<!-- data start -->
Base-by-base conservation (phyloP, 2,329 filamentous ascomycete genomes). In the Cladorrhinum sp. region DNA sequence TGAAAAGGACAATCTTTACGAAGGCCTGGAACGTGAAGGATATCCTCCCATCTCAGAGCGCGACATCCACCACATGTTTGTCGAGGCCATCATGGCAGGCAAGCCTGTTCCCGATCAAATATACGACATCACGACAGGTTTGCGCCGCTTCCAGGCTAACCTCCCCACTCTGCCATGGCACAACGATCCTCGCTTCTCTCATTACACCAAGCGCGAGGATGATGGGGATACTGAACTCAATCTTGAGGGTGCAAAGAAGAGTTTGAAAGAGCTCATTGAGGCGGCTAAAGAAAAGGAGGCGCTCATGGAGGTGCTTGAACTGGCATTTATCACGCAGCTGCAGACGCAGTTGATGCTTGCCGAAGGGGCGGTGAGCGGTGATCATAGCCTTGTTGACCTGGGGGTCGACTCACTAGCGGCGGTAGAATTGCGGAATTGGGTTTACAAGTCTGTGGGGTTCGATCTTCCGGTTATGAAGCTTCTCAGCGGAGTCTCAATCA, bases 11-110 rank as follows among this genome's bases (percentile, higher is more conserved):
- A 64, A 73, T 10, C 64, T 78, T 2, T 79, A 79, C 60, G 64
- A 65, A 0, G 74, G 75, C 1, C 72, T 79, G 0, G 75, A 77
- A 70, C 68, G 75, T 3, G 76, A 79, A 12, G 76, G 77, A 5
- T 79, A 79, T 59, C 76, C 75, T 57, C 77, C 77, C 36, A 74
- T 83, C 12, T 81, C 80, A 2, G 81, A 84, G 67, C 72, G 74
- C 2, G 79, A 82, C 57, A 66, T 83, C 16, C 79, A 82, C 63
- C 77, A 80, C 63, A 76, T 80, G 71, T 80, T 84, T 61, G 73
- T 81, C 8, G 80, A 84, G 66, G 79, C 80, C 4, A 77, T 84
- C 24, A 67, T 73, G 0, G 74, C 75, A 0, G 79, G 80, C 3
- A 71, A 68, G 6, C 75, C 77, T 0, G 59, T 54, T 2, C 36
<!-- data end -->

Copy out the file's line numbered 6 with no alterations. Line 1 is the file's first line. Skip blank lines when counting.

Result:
- T 83, C 12, T 81, C 80, A 2, G 81, A 84, G 67, C 72, G 74